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Movie Review: "Lost In Translation"

In an effort to distract myself from totally obsessing till tomorrow's game, we went to take in a movie this afternoon.

The choices were this one or "Matchstick Men", and while I still do want to see that one, I basically picked this one because it looked like a bit of light entertainment, and besides, it stars Bill Murray, who is one of the celebrity world's biggest Cub fans (I still remember the day in 1987 when Bill was one of the guest announcers when Harry Caray had his stroke, and after most of the game went by, somehow the WGN producers got Murray's mother in the booth, and Steve Stone asked her, "Mrs. Murray, was Bill raised by wolves?").

Instead of a manic comedy, I got a thoughtful film about the human condition and how people can find hope and solace and love in each other, especially when they least expect it.

Murray plays "Bob Harris", a poor-man's version of himself, a middle-aged American actor whose better days are 20 years behind him, traveling to Japan because Suntory (and boy, do they get great product placement) has offered him $2 million to do commercials for them. He's married, but his wife never appears -- we only hear her voice, nagging him on the phone about his kids and a home renovation project. Yes, my wife got a number of elbows on her arm during all of this.

In the same hotel, Scarlett Johansson is staying, the wife of an American photogapher who claims to love her but is always running off to do another job, or to hang out with a ditzy LA-based blonde singer/actress who can't sing or act. Johansson spends most of the early parts of the film hanging out in her room in her underwear; I'd blame this on the prurience of the director, except the director is a woman, Sonia Coppola, Francis' daughter, who also directed the unusual film "The Virgin Suicides". This one is her first major commercial release, and it's a great success.

Murray and Johansson, who are supposed to be fiftyish and twenty-fiveish in the film, have an even greater age difference in life (Murray is 53, Johansson only 18 - her first major film role was as the daughter in "The Horse Whisperer"), yet they pull off this unlikely love story, which has no nudity (except for a weird scene in a strip club) and no sex, not even implied, between them. Yet they have an unmistakeable bond throughout, two lonely people who find each other, find common ground not only to have fun but to share some of their innermost thoughts. A single touch by Murray says more than an hour's worth of words could.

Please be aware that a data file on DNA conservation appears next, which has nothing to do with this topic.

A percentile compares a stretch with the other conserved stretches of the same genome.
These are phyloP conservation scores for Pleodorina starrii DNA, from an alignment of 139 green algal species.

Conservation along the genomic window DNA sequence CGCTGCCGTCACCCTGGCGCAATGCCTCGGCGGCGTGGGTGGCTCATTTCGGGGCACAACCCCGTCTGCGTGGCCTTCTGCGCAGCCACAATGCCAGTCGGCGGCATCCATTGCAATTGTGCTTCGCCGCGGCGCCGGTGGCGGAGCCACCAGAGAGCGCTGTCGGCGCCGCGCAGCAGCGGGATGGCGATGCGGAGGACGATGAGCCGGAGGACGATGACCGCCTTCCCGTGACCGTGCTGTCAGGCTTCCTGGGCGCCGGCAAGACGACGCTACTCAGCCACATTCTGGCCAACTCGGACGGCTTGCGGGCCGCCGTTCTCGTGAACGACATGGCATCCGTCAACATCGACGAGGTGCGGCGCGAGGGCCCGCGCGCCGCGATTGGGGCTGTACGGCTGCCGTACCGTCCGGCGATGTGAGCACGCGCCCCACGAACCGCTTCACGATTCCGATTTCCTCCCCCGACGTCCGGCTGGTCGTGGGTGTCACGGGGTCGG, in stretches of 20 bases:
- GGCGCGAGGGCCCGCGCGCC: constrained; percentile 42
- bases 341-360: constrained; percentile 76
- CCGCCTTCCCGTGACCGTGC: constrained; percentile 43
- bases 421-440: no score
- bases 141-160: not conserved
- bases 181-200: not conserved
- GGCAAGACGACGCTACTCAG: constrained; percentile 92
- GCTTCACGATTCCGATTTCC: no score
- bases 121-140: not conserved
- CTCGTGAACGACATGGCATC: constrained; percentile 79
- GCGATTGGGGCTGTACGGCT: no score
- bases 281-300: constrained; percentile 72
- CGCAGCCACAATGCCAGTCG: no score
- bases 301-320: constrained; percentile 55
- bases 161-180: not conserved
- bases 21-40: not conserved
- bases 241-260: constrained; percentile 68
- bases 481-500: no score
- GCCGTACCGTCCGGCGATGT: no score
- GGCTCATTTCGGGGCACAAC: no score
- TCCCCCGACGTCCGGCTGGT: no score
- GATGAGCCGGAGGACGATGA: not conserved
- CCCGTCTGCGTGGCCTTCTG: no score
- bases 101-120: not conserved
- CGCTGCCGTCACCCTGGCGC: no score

Are they in love? Maybe. But it really doesn't matter -- they need, they want, and they share, and at the end of the film... well, I won't ruin it, but it does redeem itself after a couple of discordant moments. The only criticism I'd have is that at times, it moves very slowly; Murray plays Harris with an absolute deadpan look. It's hard to tell what kind of actor "Bob Harris" even is, and maybe it doesn't matter. Johansson's character has great depth, so much so you find yourself wondering why she married the goofy photographer in the first place.

Having been to Tokyo three years ago I can tell you that the film's depiction of life for expatriate Americans there is quite accurate; they not only get the sights but the feelings right, and it brought back many happy memories for me.

And if nothing else, go see this film to see a karaoke scene in which Johansson is a dead ringer for Debbie Harry of Blondie, complete with pink wig, and Murray sings Elvis Costello's "What's So Funny 'Bout Peace, Love & Understanding". Hilarious.

AYRating: ***